postscript: I saw Ray Manzarek speak at a Rockages2 back in the 80s and the one point he made that I still remember is that if an artist doesn’t designate an executor then your family ends up as your executors and if you don’t get along with your family or they disagree with your life and art you are leaving that in their hands by not having a will. This was in response to a phlanx of Doors fans who were outraged at some recent Doors reissue and that’s when Ray explained that Jim Morrison died intestate so his parents got to make decisions about his music and his art and his unpublished work.

“I have always found ‘Our House’ slightly disturbing, if irresistable. It wasn’t their house, after all. It was hers. She’d purchased it with that first record advance.”

I will be writing about this book at great and detailed length closer to the time of publication in June, but I shared this quote on Instagram the other night and it resonated with a lot of folks.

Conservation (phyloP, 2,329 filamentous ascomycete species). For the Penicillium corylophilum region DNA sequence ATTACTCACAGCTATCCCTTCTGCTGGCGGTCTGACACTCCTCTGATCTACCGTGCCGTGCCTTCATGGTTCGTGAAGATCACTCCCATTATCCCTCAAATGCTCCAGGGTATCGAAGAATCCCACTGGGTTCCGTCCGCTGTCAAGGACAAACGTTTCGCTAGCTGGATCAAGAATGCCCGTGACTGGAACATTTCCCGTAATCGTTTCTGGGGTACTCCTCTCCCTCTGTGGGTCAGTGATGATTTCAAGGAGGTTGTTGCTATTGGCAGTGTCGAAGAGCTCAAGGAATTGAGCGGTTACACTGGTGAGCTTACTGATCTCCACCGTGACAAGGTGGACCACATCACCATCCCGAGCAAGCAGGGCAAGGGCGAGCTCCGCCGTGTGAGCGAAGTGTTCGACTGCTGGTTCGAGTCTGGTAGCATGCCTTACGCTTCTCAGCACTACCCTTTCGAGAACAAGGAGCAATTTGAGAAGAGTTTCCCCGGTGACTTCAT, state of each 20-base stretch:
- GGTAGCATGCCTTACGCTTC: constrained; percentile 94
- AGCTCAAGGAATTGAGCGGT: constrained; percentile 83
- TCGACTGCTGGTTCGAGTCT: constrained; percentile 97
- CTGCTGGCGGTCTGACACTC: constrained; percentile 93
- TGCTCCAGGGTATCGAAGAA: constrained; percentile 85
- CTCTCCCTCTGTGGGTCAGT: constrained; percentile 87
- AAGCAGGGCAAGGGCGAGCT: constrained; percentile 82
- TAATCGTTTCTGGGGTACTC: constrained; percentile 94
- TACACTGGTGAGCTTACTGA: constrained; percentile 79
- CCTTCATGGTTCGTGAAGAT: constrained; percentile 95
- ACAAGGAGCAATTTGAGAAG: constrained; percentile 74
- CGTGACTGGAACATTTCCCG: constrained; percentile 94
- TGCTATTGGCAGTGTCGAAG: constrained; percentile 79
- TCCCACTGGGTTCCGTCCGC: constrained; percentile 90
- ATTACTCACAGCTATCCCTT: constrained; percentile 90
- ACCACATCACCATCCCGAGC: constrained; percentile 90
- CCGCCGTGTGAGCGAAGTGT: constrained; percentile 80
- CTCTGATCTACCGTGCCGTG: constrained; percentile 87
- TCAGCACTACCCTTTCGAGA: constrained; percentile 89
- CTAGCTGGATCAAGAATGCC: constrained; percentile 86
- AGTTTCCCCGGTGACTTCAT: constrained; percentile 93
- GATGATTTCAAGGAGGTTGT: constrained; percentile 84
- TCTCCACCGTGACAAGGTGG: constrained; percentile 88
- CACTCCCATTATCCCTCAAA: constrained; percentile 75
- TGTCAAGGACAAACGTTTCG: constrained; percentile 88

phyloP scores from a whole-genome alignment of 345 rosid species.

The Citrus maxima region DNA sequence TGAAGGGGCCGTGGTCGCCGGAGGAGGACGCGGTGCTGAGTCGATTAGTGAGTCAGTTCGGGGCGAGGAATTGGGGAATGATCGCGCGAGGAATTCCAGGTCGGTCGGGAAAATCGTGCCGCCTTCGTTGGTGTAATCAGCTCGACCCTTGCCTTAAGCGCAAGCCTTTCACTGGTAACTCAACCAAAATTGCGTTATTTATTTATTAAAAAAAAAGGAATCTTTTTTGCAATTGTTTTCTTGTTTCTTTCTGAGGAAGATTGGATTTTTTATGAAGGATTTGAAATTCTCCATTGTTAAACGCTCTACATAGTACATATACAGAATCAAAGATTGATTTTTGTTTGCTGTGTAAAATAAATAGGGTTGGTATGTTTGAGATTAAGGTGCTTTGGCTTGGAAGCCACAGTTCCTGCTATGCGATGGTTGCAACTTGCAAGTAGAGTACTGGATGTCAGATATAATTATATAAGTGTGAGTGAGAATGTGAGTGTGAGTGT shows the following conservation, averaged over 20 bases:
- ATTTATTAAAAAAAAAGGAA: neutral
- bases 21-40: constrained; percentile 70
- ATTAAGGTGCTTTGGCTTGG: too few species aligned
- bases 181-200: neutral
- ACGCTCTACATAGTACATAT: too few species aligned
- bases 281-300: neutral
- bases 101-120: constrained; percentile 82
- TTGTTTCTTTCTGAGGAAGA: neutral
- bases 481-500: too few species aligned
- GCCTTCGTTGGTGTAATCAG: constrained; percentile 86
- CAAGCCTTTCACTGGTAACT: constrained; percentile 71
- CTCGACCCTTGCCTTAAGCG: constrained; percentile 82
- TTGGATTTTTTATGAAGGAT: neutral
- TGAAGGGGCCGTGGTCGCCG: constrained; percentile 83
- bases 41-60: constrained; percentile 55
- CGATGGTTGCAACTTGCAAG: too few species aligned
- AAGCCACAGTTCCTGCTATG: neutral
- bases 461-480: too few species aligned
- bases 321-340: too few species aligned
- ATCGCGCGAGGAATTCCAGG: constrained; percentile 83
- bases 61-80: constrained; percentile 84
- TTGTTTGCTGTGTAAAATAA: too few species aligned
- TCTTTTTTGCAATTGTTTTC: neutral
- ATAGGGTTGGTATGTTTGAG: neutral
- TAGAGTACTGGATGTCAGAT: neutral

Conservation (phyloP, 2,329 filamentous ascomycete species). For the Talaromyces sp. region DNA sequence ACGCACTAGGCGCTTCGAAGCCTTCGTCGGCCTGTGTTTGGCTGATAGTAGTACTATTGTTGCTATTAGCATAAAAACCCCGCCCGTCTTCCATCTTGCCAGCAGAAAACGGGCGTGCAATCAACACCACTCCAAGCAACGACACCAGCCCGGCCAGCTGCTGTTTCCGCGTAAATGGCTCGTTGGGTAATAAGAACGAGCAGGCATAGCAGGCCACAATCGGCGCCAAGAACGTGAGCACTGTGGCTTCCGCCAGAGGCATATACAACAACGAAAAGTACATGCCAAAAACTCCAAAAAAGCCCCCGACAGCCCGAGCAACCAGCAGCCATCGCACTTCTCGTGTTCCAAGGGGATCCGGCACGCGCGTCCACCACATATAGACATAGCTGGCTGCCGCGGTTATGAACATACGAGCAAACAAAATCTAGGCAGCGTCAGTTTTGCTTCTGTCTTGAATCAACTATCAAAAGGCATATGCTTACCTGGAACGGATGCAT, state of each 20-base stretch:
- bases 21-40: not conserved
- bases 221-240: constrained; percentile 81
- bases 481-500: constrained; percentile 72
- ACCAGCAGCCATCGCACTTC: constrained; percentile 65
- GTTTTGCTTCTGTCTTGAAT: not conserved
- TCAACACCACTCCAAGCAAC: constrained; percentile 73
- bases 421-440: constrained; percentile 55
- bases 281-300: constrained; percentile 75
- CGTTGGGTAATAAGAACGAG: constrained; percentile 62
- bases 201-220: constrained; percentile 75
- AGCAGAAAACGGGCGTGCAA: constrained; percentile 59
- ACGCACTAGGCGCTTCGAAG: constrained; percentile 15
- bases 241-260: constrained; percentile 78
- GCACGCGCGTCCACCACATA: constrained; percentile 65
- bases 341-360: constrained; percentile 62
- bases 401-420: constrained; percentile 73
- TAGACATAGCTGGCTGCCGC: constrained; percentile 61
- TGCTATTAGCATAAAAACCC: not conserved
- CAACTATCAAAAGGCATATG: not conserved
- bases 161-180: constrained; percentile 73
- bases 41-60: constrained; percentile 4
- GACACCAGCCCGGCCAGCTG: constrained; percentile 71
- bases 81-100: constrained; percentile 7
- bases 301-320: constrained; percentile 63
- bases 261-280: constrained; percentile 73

I cannot overstate how important this book is, not just about Joni Mitchell, but as a book about a female artist written by a woman. There aren’t many books like this out there and definitely not about people like Joni Mitchell.

disclaimer: Ann Powers is a friend and a mentor but that just makes me more apt to be as truthful as possible

If you are a reader of a certain age, you will remember Night Flight. If you didn’t have or couldn’t afford MTV, you probably (like me) scoured the TV listings on a regular basis looking for anything at all related to music, anywhere. Night Flight was one of those places, and now you can relive all of it because it is now an on-demand video service, a thing I did not know until a recent article tipped me off to it. You can watch original episodes but they also have a vast library of music documentaries. Some of them are the usual suspects that are already places like Amazon and Netflix, but there’s plenty that aren’t. They also have a bunch of retro horror movies and short films and cult favorite type things. The entire Penelope Spheeris Decline of… is there. I am going to get a lot of utility out of this subscription. There’s an app, I stream it to my TV via Chromecast, there are probably other ways to watch it but that is my preferred method.